Monday, October 15, 2007

New Terrain for School Desegregation Efforts post-Seattle/Louisville Supreme Court’s Ruling

By Stephen Menendian, Research Associate at the Kirwan Institute

Amidst a national conversation over alarming re-segregation trends in the wake of the Supreme Court’s recent ruling in the Seattle and Louisville school districts and reflection over the 50th anniversary of the Little Rock Nine, the terms of the debate are shifting in subtle and not-so subtle ways.

A few weeks ago, the New York Times reported on a school rezoning plan in Tuscaloosa, Alabama ( that would require hundreds of black students attending integrated schools in the northern part of the district to leave them for nearly all black schools in the western end of the district. To illustrate just how segregated the schools in the western zone are; out of 2,330 students, only 19 are white. The high school is 99 percent black. The plan would affect 880 students in a district of 10,000 students, or almost 10% of the entire district.

How can such a plan be justified? The superintendent and school board president claims that the rezoning was a “colorblind effort” to relieve overcrowding by “optimizing the use of the city’s 19 school buildings.”

Nevertheless, the superintendent also admitted that they sought to draw more whites back into Tuscaloosa’s schools by making them attractive to parents of 1,500 children attending private academies founded after court-ordered desegregation began in the late 1950s.

How can those claims both be true? Since when did a clear purpose to lure white students into the school district become “race-neutral”? Since when is the category “white” race-neutral? How can race not be at issue when at least part of the intent is to lure student bodies back into the public schools that left when courts ordered desegregation? Was it merely coincidence that you’d be moving hundreds of black students to virtually all black schools? How else was the school board to conclude that this plan would make Tuscaloosa’s schools more attractive to students who attended private schools to avoid integration? If the school board is purportedly rezoning to alleviate overcrowding, why would they seek to draw more students into the district?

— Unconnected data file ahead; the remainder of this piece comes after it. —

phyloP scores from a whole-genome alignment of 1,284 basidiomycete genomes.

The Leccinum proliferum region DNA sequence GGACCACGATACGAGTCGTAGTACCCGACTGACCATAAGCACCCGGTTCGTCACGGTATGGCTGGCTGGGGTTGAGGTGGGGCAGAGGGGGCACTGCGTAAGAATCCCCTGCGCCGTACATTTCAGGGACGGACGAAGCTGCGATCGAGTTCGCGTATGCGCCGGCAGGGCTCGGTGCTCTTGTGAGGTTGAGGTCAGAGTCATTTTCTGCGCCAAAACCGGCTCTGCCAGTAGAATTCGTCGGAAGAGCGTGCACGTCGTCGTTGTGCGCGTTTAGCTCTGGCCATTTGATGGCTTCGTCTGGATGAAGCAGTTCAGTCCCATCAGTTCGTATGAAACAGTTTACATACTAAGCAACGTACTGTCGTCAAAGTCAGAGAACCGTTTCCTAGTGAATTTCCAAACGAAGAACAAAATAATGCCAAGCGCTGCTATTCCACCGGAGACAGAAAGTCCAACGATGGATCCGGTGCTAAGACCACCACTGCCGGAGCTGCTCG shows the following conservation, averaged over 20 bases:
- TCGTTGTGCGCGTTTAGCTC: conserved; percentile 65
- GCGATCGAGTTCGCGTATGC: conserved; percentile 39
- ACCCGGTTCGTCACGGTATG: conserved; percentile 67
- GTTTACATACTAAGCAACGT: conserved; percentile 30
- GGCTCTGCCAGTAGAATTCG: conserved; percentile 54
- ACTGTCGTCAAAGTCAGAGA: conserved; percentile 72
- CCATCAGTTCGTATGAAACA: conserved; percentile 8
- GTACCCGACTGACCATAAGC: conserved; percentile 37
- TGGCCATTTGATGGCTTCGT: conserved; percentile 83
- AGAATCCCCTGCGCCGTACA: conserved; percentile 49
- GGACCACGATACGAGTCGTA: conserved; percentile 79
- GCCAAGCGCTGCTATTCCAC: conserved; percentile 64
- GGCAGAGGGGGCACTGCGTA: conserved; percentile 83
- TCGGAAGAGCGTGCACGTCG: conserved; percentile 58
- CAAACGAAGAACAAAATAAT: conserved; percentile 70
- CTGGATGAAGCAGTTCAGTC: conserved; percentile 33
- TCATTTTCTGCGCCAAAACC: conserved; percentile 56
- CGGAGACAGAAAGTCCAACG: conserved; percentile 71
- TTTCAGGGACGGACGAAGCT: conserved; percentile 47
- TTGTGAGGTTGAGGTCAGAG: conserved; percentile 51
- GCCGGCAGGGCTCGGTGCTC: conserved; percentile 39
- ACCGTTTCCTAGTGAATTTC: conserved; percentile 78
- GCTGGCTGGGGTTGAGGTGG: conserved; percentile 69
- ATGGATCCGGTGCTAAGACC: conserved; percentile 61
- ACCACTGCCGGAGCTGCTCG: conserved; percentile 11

Part of the answer to these questions can be found in the most recent jurisprudential turn in the U.S. Supreme Court. The parameters of race policy are now most clearly confined by what the Court calls “racial classifications”. Government classifications that categorize individuals on the basis of their race are now presumptively unconstitutional, regardless of their purpose. For that reason, policies that are race-conscious, but that do not draw distinctions on the basis of a racial classification (such as a policy of promoting integration) are, in the view of the court, not presumptively unconstitutional and furthermore, probably enjoy a presumption of legality.

On the flip side, where there is no racial classification, proving discrimination under the Equal Protection Clause requires a showing of intent to discriminate. Demonstrating a disparate racial impact is insufficient. A discriminatory zoning decision, for example, made at a city council meeting where residents made explicitly racist comments is presumed to be non-discriminatory unless plaintiffs could prove discriminatory intent on the part of the council members (see Arlington Heights v. Metropolitan Housing Development Corp). The sole intent of the city council may well have been to stabilize property values, and as such, with the intent of excluding poor residents from the community, they deliberately choose not to rezone the property.

At a meeting in February 2005, parents from Tuscaloosa’s two majority white elementary schools complained of overcrowding and discipline problems in the middle school their children were sent to outside of the northern enclave. These parents “urged” the superintendent to “consider sending some students being bused into northern cluster schools back to their own neighborhood.” The predictable re-segregation of Tuscaloosa’s schools that flow from the re-drawing of attendance zones may not be actionable under the Equal Protection Clause, but, ironically, No Child Left Behind may provide some measure of a remedy.

For more on this issue see “Alabama Plan Brings Out Cry of Resegregation”:

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